Flexible working

It’s not just the patients that have been staying away from healthcare settings! Primary care specifically has mobilised remote working like never before. The amount of increased investment in remote working has been phenomenal and in part healthcare has contributed to the worldwide shortage of headsets and webcams as well as laptops. There’s been lots of infrastructural change that has had to be mindful of governance with the roll out of VPN tokens to enable connection to the NHS network as well as IT support to provide appropriate software to be installed on PCs and configurations to allow access to restricted websites and functionality such as file access previously only reserved for within the NHS network. This has brought flexible working to the forefront and has also had the knock-on effect of staff being able to offer more flexible time to work from home due to other prior commitments. Tie in the fact that more hours are available to offer from the standard workforce and you can see one of the reasons for why locums are now not in as high demand as they were previously.

Often, it’s the simplest forms of communication that have been transformational. The humble text message has been a fantastic tool that means that we have moved away from requiring a postal letter to be required to send communication to patients and is more readily read than emails are. Add together the savings from printing, envelope stuffing and postage and compare this to the fact that patients can also instantly be sent an SMS that includes documents such as fit notes or clinical letters and you can see the impact it has had.

What next?

The NHS App has a functionality that allows appointments to be booked and repeat medication to be ordered without visiting the GP practice. With a self-approval and identification process requiring photo ID, everyone can now download the NHS App and order medication through the app and then collect the medication from a pharmacy of their choice – all without going to or contacting their GP practice directly. Add to this the ability (with practice approval), to view the whole of the GP record, patients now have all their health information from their GP at their fingertips.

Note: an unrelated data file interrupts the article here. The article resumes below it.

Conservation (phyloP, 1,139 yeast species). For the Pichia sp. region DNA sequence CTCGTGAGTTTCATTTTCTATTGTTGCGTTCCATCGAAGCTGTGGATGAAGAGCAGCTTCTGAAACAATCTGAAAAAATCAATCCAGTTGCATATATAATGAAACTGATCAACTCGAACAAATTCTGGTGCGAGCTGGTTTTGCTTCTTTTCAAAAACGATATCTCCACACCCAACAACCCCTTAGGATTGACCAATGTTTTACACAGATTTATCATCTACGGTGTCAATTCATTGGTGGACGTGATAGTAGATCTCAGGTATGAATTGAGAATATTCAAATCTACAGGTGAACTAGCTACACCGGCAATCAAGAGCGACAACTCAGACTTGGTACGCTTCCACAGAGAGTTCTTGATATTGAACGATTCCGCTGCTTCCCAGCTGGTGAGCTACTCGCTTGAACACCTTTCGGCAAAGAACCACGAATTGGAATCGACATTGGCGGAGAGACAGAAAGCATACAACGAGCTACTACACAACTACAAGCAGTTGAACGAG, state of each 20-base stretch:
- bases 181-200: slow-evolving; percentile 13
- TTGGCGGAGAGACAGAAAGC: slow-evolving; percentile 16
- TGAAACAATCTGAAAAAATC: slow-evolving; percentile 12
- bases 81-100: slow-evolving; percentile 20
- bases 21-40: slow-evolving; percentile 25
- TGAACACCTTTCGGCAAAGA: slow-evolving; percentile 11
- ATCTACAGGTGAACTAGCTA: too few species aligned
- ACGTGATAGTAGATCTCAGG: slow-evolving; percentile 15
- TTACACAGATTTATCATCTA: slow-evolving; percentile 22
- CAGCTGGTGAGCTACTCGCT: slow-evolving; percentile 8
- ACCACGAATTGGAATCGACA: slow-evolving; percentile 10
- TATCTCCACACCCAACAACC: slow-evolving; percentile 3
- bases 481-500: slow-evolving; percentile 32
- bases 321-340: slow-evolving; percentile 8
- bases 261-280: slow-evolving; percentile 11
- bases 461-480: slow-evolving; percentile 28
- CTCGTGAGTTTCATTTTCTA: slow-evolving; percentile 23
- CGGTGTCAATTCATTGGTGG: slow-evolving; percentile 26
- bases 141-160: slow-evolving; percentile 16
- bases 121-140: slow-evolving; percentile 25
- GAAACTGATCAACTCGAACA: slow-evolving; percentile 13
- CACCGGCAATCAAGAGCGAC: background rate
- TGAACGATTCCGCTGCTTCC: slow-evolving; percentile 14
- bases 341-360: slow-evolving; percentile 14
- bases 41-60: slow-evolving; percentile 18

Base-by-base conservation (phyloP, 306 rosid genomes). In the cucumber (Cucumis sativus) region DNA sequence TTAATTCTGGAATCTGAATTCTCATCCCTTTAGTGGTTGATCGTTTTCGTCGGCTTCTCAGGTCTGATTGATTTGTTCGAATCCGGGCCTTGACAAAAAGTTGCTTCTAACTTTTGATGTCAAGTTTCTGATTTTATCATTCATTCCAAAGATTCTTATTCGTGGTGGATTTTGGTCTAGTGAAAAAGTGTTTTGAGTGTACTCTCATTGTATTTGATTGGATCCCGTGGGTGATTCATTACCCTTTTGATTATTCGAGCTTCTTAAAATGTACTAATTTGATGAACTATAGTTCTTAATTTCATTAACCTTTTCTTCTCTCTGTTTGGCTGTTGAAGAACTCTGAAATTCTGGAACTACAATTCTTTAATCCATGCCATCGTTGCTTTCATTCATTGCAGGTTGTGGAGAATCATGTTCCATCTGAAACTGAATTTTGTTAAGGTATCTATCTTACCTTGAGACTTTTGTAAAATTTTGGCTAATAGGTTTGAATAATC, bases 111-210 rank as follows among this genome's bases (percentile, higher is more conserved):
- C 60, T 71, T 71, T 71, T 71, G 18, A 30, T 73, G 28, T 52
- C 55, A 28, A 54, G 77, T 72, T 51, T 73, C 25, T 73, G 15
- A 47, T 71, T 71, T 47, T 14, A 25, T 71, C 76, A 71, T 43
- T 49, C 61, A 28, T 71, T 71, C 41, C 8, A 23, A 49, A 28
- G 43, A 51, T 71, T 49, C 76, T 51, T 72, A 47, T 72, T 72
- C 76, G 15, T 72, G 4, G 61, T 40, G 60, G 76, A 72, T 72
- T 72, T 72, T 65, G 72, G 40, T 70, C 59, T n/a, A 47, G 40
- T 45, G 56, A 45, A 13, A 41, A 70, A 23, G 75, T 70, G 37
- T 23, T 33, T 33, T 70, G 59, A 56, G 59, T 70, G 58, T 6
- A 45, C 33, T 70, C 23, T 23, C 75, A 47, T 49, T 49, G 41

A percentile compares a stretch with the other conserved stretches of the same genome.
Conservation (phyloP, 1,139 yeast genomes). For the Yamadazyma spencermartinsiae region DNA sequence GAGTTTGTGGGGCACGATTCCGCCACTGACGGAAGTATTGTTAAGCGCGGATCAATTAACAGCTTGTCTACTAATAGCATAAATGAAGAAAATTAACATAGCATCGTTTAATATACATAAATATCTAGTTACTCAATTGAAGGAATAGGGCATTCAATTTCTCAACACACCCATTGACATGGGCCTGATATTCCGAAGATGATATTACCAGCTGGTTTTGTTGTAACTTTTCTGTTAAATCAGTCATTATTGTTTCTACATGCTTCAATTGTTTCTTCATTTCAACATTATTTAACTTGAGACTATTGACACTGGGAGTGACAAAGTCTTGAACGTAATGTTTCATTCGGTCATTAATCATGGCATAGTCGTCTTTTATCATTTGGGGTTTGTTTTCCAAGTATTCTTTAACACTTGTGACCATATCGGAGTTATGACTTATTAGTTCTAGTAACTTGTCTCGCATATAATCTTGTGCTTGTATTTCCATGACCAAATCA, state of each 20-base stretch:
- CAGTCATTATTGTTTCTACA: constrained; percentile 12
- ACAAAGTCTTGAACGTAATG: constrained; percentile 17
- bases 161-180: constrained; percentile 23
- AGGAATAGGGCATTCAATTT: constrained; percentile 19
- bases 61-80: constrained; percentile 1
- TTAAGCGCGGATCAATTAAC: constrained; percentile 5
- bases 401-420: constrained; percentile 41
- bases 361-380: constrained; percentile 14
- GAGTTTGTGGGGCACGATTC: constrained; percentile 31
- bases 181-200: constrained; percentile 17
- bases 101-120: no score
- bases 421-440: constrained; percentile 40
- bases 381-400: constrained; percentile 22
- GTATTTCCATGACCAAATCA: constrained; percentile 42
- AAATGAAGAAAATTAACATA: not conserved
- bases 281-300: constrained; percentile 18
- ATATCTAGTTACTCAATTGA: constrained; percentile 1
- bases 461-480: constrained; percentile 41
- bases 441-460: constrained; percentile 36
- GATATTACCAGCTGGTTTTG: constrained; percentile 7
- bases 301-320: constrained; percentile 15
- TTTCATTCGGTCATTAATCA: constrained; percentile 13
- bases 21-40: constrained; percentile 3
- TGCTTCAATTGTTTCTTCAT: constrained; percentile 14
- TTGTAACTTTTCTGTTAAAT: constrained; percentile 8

We would love to hear you thoughts on what technology you have been utilising since Covid and how you feel this has supported your work or ways it could be improved. Also how do you feel this digital new world will affect our Muslim communities and will this make it easier or harder for ethnic minorities to access healthcare? Please feel free to comment below.

Dr Osman Bhatti is a GP in East London with a specialist interest in IT and is the CCIO (Chief Clinical Information Officer) for the East London Health And Care Partnership that is the STP that covers 7 CCGs across North East London. He also works for HEE as a Programme Director for a London GP VTS and is a presenter for the Red Whale GP Update team.